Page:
So the water tank was removed from the crane (in actual fact it was found that the only thing holding the tank on was the roof girder bolted to it - the securing brackets shown on the R&R drawings having been removed by the GWR at some time!) and the boiler was lifted into place. This also proved to be an opportunity to see if the Iron Fairy could lift the boiler high enough to get it into place, another thing that was far from certain, and allowed the boiler to be weighed, since at this time we didn't actually know how heavy it was. It turns out to be 2.4 tonnes (without fittings and doors, without the grate, but still with the remains of the tubes in place).

Fortunately the Iron Fairy could lift high enough, but only by rigging the boiler on a very short sling as shown:
Attachment:
P3111061.JPG
P3111061.JPG [ 156.99 KiB | Viewed 21994 times ]


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P3111063_r1.JPG [ 173.69 KiB | Viewed 21994 times ]


Attachment:
P3111064.JPG
P3111064.JPG [ 156.58 KiB | Viewed 21994 times ]


An exciting moment - the first time that No 2 has had a boiler in it for at least a decade - but does it fit?

Find out tomorrow, or whenever I post the next installment!


Comments and replies welcome!

Roger Cooke.


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 Post subject: Re: GWR No 2 overhaul
PostPosted: 19 Apr 2011, 09:23 
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Joined: 23 Dec 2010, 00:07
Posts: 337
Location: Poole, Dorset
With the Hopwood boiler in position in the crane, it became possible to assess whether or not fitting it was going to be feasible.

As far as the diameter was concerned, there were no problems at all; in fact the initial impression, based on the fit of the floor plates of the footplate, was that it was quite a lot smaller in diameter than the VFT boiler:-

Attachment:
P3111068.JPG
P3111068.JPG [ 156.51 KiB | Viewed 21986 times ]


The photo above shows the boiler relative to the curve of the floor plate. The vertical pipe capped off on the right is the main steam pipe, the object on the floor just left of centre front is the water seperator for the exhaust, and the space on the left (where the chequer plate is) is where the water tank fits.

The gap between the floor and the boiler is interesting, since the VFT boiler and the Hopwood are in fact the same nominal diameter. The original Turner boiler was however larger in diameter and probably followed the line of the edge of the floor, so presumably all the time the crane was operated (for some 70 years) since the VFT boiler was first fitted there has been a gap just the right width to get your foot stuck in between the floor plates and the boiler!

As far as the height of the boiler was concerned, it was clear that it is going to be a very tight fit under the cab roof:-

Attachment:
P3111070.JPG
P3111070.JPG [ 151.96 KiB | Viewed 21986 times ]

Attachment:
P3111071.JPG
P3111071.JPG [ 140.86 KiB | Viewed 21986 times ]


The critical areas as can be seen in the photos above are the 'shoulders' of the boiler - the top of the uptake (which will ultimately get about 1" taller when the uptake liner is fitted) will stick through the hole in the roof, but the roof has to cover the shoulders. It looks as though the roof may need a bulge added, but in fact in the photos the boiler is standing on blocks approx 3" thick to clear the original hold-down studs on the foundation casting which were still present during the test fit, so it will drop and additional 3" or so. It will be very close one way or the other, but there is no doubt that it can be made to fit without any obvious change to the external appearance of the crane.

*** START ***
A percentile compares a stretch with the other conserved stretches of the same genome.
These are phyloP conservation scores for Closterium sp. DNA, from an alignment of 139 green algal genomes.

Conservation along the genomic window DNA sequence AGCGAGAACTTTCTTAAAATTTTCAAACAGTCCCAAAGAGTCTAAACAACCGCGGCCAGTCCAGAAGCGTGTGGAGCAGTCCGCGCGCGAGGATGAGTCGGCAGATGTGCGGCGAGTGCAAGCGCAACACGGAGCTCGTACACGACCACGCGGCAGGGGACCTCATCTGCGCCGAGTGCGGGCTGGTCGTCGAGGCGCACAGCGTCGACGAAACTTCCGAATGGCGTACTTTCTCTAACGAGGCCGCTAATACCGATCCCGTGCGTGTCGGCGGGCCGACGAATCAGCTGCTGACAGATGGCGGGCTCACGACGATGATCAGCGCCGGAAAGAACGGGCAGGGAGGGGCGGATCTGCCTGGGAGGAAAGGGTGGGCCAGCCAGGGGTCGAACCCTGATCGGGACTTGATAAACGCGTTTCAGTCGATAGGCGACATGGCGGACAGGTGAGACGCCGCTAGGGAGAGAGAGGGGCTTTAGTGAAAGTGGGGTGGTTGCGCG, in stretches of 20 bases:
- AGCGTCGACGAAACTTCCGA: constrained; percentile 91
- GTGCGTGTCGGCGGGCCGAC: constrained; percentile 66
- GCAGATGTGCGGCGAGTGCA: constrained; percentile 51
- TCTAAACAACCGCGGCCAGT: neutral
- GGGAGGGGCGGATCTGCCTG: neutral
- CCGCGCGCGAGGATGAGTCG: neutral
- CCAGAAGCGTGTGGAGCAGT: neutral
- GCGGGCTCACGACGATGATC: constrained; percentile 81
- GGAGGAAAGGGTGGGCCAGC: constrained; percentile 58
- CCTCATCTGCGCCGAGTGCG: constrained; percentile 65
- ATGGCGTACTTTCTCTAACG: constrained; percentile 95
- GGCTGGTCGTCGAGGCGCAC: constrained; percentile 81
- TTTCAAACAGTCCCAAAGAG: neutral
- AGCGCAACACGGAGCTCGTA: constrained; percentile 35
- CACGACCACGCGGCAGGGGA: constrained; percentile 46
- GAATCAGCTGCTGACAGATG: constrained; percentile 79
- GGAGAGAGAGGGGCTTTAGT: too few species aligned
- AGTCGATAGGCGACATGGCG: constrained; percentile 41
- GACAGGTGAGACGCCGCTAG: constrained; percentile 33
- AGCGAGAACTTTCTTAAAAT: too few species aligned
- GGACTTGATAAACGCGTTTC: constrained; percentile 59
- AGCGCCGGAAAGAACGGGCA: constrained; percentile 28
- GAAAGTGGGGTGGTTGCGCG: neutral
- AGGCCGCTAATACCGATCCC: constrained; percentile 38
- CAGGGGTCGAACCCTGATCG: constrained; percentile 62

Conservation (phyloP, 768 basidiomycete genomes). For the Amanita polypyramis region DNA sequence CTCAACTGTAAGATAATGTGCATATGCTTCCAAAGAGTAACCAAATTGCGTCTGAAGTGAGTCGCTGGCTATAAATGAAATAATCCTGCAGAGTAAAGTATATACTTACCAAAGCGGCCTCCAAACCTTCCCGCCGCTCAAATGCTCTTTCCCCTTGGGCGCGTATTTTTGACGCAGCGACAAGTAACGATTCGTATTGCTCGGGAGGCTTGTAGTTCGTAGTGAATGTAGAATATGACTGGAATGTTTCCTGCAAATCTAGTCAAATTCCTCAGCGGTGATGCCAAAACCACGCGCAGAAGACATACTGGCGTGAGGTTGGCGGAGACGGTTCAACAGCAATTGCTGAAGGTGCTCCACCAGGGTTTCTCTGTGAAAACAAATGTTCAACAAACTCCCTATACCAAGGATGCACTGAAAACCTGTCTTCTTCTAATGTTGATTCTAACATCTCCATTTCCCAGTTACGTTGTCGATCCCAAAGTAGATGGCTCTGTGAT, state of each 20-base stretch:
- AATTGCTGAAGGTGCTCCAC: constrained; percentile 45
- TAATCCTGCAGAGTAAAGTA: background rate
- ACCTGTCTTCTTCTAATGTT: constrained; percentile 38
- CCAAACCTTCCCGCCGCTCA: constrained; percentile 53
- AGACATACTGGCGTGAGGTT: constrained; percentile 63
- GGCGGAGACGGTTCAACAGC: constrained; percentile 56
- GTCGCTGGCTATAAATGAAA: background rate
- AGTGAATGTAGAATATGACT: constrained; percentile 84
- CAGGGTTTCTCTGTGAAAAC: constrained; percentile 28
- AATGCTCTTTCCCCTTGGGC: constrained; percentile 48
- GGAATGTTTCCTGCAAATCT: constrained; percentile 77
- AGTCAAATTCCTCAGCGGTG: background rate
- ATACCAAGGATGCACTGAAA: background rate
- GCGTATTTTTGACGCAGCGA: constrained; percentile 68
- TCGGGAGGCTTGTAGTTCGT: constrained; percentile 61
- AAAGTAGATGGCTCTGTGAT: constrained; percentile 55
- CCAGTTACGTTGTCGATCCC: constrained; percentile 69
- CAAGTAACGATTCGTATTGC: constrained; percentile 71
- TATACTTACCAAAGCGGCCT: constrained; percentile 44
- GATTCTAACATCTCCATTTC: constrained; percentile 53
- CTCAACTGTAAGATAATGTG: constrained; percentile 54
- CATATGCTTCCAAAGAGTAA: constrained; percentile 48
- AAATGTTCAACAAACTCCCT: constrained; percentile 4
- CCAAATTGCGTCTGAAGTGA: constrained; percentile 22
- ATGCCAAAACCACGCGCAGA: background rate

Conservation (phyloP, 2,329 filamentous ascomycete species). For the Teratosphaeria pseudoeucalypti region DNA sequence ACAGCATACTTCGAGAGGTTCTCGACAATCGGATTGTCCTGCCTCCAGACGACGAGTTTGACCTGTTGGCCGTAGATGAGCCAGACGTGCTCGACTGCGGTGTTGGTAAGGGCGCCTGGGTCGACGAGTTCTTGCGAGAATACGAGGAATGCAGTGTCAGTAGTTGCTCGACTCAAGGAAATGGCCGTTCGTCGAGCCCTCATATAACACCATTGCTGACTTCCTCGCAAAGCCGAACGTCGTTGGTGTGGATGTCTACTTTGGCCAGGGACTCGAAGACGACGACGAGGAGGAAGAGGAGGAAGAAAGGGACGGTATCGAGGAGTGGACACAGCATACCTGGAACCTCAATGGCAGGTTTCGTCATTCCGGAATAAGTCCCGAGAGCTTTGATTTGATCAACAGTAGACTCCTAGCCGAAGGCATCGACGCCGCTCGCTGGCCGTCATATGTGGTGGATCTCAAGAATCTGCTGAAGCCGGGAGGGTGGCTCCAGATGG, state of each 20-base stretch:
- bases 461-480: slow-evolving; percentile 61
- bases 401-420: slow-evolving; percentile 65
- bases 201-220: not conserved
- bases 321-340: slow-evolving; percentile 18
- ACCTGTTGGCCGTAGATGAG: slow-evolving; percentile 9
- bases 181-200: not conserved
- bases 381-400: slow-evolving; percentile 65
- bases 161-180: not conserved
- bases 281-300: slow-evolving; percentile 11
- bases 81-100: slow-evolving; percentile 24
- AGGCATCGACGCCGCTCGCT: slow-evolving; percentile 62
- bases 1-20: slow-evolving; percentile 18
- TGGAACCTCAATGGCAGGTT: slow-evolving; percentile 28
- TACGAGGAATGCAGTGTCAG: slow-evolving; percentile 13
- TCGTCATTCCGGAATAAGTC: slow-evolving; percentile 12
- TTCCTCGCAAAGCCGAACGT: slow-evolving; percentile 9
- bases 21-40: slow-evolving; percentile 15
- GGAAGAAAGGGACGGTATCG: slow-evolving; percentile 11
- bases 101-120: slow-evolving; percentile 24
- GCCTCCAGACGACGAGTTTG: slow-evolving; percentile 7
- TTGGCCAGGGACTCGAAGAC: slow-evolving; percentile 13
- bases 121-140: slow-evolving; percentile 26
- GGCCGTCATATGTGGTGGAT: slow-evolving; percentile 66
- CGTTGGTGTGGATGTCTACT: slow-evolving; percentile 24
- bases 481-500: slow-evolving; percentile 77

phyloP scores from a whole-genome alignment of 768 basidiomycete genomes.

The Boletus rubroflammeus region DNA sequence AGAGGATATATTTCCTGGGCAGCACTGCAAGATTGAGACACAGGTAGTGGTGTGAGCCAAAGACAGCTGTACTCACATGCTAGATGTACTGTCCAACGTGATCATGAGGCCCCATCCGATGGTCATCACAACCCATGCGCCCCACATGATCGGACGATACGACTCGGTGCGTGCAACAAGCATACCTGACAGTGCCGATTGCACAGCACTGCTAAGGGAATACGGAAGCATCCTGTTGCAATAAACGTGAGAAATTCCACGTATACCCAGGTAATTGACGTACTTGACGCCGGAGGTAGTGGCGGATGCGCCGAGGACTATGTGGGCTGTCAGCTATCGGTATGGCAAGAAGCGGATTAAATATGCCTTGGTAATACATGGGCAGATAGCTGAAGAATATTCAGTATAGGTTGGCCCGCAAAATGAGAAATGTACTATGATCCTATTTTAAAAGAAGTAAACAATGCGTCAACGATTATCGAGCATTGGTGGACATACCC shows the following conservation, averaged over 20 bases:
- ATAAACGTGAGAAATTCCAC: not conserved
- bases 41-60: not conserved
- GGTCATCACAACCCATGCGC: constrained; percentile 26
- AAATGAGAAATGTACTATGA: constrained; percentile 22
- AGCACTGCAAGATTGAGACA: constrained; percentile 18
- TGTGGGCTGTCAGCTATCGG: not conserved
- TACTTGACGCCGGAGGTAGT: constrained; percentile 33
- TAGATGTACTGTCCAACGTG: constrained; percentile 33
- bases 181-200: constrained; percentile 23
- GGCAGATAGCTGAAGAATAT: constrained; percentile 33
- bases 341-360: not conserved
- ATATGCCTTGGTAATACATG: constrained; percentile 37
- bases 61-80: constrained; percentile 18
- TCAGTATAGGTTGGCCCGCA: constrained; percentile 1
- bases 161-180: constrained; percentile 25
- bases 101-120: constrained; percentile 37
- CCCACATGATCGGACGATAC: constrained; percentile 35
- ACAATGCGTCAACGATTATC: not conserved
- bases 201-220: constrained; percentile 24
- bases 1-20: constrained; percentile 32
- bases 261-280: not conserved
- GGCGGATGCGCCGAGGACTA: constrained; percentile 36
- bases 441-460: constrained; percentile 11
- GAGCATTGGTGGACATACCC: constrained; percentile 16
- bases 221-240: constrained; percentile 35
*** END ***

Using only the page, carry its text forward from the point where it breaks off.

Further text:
Fortunately at the ESR we have no restricted headroom clearances (except for the workshop doorways mentioned earlier), so it really doesn't matter if the crane ends up becoming a few inches taller.

Speaking of which, I mentioned earlier that the GWR loading gauge allowed the crane to be significantly taller than the War Emergency cranes of 1939. The photo below gives an impression of just how tall it is. The vehicle immediately behind the crane is a standard BR Mk1 CCT(Y), and beyond that is a BR(W)-built PASFRUIT D; notice how the crane towers over both!

Attachment:
P3111067_adj.JPG
P3111067_adj.JPG [ 130.06 KiB | Viewed 21986 times ]



Comments and replies welcome!

Roger Cooke.


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 Post subject: Re: GWR No 2 overhaul
PostPosted: 19 Apr 2011, 14:36 
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Joined: 23 Dec 2010, 00:07
Posts: 337
Location: Poole, Dorset
Once we had established that it was going to be possible to fit the boiler in the crane, it was lifted out again to go into the workshop to allow the overhaul to begin.

As mentioned above, initially I hoped that it would be possible to replace only the plain tubes and leave the stay tubes alone, but after the plain tubes were removed it became apparent that several of the stay tubes would need replacing as well. Whilst the majority of these were in the centre of the firebox, where (in theory at least) they could be replaced without disturbing the firebox, it became clear pretty quickly that not only would it be difficult to replace those which had to be replaced, but that the remainder were not in much better condition and would not be far behind.